Bengaluru: How does one bring more than what is expected to a conventional classroom? Former physics and mathematics teacher Jyoti Thyagarajan and techpreneur Sridhar Ranganathan started on a journey and in their pursuit formed Meghshala, a not-for-profit trust, which is based on a learning management system called CloodOn, which is hosted on the cloud.
The trust creates lessons to empower teachers to educate children effectively with the help of Teachkits, which are multimedia lessons designed for use in classrooms. “The goal is not to supercede the education system that gives teachers and principals the authority, but to help teachers use technology. Teachkit consists of a tablet and a small projector. The tablet has content loaded on to it and the teacher can project the content for students, creating one learning community,” she says.
“Our Meghshala teachkits contextualise world class pedagogic practices into everyday classroom learning with the use of images, videos, activities and strategies. This helps convert the classroom into an active learning space. We also provide teaching ideas to effectively execute these lessons in the class which will ensure that teachers receive in-context training. With this, teachers can deliver excellent lessons in the classroom," says Ms Thyagarajan, who has more than 30 years of teaching experience and continues to work towards improving the education system in the country.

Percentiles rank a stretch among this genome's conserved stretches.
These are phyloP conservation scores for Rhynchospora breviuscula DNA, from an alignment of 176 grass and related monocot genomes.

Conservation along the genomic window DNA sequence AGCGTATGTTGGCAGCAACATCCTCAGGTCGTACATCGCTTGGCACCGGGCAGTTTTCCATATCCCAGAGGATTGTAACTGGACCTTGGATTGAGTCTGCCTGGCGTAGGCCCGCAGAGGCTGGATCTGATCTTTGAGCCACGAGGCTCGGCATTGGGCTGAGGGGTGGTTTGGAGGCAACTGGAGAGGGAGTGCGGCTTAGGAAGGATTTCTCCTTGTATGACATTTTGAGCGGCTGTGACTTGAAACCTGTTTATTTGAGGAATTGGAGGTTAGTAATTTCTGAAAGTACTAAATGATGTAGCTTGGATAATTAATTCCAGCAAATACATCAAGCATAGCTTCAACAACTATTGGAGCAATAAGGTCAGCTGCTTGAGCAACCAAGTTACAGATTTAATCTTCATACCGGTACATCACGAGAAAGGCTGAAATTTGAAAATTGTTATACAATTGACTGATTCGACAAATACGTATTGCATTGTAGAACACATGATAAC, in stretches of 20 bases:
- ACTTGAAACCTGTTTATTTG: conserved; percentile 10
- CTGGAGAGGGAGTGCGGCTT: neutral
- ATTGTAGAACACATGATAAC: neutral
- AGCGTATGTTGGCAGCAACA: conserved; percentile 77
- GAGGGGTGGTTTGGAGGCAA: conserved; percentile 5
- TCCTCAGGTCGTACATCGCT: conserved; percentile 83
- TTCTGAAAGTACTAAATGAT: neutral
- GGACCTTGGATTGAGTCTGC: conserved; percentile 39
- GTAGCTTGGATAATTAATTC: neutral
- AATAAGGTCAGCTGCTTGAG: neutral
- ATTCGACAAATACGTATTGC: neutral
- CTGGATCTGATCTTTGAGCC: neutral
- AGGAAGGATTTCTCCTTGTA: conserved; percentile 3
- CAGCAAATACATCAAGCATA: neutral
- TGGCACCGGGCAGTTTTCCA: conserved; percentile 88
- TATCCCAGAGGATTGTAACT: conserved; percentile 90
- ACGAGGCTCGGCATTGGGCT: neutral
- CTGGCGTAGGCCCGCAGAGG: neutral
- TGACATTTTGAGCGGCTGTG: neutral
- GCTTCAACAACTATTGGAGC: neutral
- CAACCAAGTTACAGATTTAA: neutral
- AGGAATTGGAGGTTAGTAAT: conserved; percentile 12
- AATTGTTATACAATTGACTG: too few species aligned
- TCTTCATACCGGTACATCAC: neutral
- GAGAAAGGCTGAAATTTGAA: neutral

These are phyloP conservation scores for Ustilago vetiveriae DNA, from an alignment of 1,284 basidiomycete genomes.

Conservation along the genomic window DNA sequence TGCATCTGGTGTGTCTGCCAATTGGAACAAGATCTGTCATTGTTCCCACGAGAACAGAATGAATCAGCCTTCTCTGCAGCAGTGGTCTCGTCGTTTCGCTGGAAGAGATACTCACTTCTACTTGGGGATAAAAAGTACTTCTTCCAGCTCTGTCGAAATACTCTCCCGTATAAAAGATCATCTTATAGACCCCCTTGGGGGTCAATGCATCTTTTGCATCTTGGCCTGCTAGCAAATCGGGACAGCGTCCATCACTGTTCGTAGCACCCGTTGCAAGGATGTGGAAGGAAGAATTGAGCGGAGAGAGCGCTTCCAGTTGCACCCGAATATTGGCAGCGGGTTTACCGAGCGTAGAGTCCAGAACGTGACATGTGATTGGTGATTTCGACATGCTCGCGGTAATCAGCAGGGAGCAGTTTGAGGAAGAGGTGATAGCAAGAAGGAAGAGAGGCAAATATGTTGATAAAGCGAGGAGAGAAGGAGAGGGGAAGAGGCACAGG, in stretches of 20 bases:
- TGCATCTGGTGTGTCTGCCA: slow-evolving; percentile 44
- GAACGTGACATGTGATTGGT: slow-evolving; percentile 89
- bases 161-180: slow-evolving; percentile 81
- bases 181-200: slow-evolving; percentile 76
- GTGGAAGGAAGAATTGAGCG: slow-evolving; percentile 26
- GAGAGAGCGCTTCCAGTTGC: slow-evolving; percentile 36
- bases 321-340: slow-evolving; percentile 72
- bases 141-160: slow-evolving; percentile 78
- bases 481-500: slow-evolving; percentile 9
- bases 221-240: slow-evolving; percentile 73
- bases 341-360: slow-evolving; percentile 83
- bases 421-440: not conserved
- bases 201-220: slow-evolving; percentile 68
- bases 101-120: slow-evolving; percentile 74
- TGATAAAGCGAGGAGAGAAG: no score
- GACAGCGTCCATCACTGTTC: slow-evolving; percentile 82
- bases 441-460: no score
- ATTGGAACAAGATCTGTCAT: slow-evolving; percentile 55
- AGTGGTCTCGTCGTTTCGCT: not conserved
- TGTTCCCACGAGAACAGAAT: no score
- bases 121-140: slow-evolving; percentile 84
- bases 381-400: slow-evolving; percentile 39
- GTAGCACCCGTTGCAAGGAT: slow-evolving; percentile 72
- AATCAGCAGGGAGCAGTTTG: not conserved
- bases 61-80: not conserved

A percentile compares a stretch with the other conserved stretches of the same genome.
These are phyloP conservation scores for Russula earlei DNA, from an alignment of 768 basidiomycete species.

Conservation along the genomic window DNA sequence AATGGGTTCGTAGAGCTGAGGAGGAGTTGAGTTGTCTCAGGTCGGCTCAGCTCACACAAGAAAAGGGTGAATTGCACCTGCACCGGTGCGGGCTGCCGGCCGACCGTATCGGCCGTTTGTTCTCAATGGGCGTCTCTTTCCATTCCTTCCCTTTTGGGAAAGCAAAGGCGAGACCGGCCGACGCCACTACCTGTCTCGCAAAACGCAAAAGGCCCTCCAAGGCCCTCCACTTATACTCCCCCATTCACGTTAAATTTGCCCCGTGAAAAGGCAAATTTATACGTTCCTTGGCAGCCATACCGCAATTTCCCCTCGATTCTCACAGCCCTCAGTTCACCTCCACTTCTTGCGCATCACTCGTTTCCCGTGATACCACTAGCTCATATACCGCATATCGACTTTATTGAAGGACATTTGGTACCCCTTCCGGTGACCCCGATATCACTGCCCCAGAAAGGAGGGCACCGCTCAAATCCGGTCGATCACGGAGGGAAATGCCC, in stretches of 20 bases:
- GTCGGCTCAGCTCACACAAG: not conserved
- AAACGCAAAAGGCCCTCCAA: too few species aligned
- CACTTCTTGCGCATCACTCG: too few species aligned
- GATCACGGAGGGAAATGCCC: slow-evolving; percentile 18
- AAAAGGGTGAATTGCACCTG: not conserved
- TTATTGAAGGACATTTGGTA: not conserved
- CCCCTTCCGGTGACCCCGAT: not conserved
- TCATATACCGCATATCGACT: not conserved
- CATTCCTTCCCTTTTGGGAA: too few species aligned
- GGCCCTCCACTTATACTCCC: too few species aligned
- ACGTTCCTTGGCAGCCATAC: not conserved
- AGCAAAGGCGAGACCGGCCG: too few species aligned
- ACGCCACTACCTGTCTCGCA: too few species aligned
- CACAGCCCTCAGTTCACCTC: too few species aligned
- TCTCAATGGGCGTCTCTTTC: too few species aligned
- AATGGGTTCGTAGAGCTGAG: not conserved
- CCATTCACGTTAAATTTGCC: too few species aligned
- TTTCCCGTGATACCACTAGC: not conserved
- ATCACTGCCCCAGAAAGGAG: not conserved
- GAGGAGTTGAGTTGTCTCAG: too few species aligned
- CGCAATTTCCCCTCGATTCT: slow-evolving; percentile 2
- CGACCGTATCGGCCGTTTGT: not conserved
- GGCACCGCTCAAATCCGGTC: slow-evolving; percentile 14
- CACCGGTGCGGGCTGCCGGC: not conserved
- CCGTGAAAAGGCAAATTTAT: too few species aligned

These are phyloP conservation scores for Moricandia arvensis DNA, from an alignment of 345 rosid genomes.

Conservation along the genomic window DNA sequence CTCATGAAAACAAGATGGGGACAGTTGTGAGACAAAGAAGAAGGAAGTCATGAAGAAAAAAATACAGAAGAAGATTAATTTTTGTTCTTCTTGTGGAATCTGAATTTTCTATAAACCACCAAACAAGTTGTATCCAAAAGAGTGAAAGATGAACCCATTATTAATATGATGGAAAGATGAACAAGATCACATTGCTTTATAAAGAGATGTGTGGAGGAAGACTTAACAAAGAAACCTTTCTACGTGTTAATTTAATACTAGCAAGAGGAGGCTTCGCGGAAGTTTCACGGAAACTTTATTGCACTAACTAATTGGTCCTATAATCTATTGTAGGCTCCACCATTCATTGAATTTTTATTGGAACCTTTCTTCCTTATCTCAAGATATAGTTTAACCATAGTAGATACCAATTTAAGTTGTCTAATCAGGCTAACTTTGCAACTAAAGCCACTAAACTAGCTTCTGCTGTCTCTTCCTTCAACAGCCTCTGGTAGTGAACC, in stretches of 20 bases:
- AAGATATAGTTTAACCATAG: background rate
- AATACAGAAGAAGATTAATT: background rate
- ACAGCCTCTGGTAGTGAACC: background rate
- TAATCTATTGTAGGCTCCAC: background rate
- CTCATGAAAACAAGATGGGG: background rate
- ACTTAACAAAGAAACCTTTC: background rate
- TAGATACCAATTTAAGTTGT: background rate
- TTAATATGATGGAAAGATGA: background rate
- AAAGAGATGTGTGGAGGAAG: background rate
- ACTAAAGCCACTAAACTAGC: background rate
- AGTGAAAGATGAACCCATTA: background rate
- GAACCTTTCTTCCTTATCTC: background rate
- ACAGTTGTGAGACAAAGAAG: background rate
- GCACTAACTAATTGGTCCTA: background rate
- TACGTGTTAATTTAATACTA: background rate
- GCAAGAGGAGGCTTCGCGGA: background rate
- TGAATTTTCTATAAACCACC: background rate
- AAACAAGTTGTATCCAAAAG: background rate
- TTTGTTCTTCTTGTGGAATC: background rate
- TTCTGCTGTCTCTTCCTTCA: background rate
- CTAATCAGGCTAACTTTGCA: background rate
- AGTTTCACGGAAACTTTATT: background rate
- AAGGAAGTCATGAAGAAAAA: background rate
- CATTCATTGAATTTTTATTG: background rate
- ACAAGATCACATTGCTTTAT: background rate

The Trust, founded in 2014, has already reached out to over 130 schools. “They include unaided government schools and a few private schools, and it has been done in the last one year alone,” she says.
The innovative approach has started showing results. In Raichur, in schools where Teachkit has been adopted, the attendance in classes has increased three times. Teachkit, the content for which has been developed by a team of 24 members of the Trust, can be used from first to eighth standards now. It covers mathematics, English, social studies, science in English and vernacular languages.
Their effort has been getting national recognition too. Of around 800 NGOs, Meghashala was voted to be among the top 20 not-for-profit organisations.
On their future plans, Ms Thygarajan said, “We are looking at skill development among children and that is the direction we are headed in. We want to do exciting things and to get quality education delivered across the country."...